D: Alan Parker; with Emily Watson. Robert Carlyle, Joseph Breen, Ciaran Owens, Michael Legge, Ronnie Masterson, Pauline McLynn. (R, 145 min.)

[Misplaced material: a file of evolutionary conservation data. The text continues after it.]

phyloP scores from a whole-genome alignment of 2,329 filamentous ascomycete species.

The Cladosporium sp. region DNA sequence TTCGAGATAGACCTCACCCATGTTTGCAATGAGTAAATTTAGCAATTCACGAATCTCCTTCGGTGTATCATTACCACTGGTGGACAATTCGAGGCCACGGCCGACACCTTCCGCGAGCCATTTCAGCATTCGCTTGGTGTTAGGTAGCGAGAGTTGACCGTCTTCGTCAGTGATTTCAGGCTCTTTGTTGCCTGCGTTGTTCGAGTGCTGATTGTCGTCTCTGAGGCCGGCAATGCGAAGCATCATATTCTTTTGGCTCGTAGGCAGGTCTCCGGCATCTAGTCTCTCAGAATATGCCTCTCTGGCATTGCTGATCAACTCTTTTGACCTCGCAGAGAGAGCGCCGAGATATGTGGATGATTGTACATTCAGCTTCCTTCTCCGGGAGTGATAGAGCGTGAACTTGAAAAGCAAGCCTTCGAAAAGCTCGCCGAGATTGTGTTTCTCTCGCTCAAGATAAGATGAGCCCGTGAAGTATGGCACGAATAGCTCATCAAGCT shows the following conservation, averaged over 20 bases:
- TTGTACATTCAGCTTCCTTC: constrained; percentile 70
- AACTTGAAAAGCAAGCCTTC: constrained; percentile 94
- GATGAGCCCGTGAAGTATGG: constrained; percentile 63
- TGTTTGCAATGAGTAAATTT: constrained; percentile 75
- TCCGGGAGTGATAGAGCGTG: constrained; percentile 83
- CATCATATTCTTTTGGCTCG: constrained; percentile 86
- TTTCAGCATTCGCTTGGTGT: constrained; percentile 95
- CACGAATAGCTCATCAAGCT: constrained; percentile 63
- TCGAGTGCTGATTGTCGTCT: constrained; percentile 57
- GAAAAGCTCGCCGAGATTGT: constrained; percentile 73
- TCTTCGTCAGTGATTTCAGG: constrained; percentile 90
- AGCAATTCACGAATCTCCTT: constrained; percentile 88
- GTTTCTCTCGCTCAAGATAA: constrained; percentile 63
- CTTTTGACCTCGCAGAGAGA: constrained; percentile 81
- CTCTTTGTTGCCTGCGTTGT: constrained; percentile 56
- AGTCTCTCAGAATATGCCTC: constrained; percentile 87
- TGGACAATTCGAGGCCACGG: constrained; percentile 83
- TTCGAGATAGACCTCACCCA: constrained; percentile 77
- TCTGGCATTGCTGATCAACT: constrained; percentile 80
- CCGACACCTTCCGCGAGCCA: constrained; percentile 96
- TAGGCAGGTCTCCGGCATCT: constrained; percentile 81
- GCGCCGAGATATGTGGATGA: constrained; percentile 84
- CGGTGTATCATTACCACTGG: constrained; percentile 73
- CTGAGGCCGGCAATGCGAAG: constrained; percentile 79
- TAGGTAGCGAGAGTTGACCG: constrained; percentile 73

The wonder of Frank McCourt's astonishing memoir, Angela's Ashes, is that its story is told at all. An unforgettable account of growing up impoverished in the damp hell of Limerick, Ireland, in the 1930s and 1940s, McCourt's tale of his "miserable, Irish Catholic childhood," as he puts it, is so harrowingly Dickensian at times that you have difficulty fathoming that it could take place in this century. It's a tribute to McCourt's temperament that he relates his story with a melancholy, self-effacing humor; a lesser man and writer would have taken the opportunity to avenge his childhood demons. (A Mam Dearest, perhaps?) Given McCourt's literary achievement, the cinematic adaptation of Angela's Ashes must fight an uphill battle. While narratively faithful to a fault, it's lacking in the pathos that gave the book its powerful form. There's an odd distance between the film and its audience in the sequences in which the McCourt family endures one tragedy after another, particularly the successive deaths of three children. You feel some empathy for the characters' pain, but your heart isn't heavy with the sadness that marked the early pages of the memoir. The casting of the integral role of Angela, the mother for whom McCourt has bittersweet memories, is in part responsible for this lack of emotional connection. Watson is a fine actress, especially in outré roles with physical demands, but she hasn't the center of gravity required to play Angela. Simply put, her presence doesn't permeate every frame of the film, as it should. (One of the book's most powerful, recurrent images is of Angela smoking a cigarette and staring at the cold embers in the fireplace, as her children lie hungry in bed. Nothing in the film comes close to this portraiture of despair.) As the weak but well-meaning father who can't measure up to his paternal responsibilities, Carlyle more fully realizes McCourt's vision the shamed, defeated expression on his face as he abandons his family for the last time is utterly heartbreaking. Parker (Evita, The Commitments, Midnight Express) isn't the ideal director for a film like Angela's Ashes, given his propensity to prettify his films; he's a filmmaker who abhors a mess. The soggy and dank slums of Limerick look like something out of a postcard most of the time. (In contrast, British filmmaker Terence Davies might have worked wonders with this subject matter.) Angela's Ashes is best when it irreverently recounts the twisted logic of Catholic dogma, as viewed from the eyes of a young boy. The rites of First Holy Communion and First Confession, formative experiences for every Catholic youngster of the time, are comically depicted as impenetrable mysteries. A tyrannical schoolmaster admonishes a class of boys laughing at a shoeless Frankie by pointing to a barefoot Jesus Christ on the crucifix; the same class practices for the Eucharist by taking the body and blood of Christ in the form of bits of torn paper placed on the tongue. In these scenes, the film comes as alive on the screen as the story did on the written page. All in all, for those who adore McCourt's work, Angela's Ashes will most likely disappoint; for those unfamiliar with this inspiring chronicle of a survivor, it will neither impress nor dishearten to any degree. Here, the adage that great books do not often great films make is regretfully true. As McCourt might succinctly say, "'Tis."
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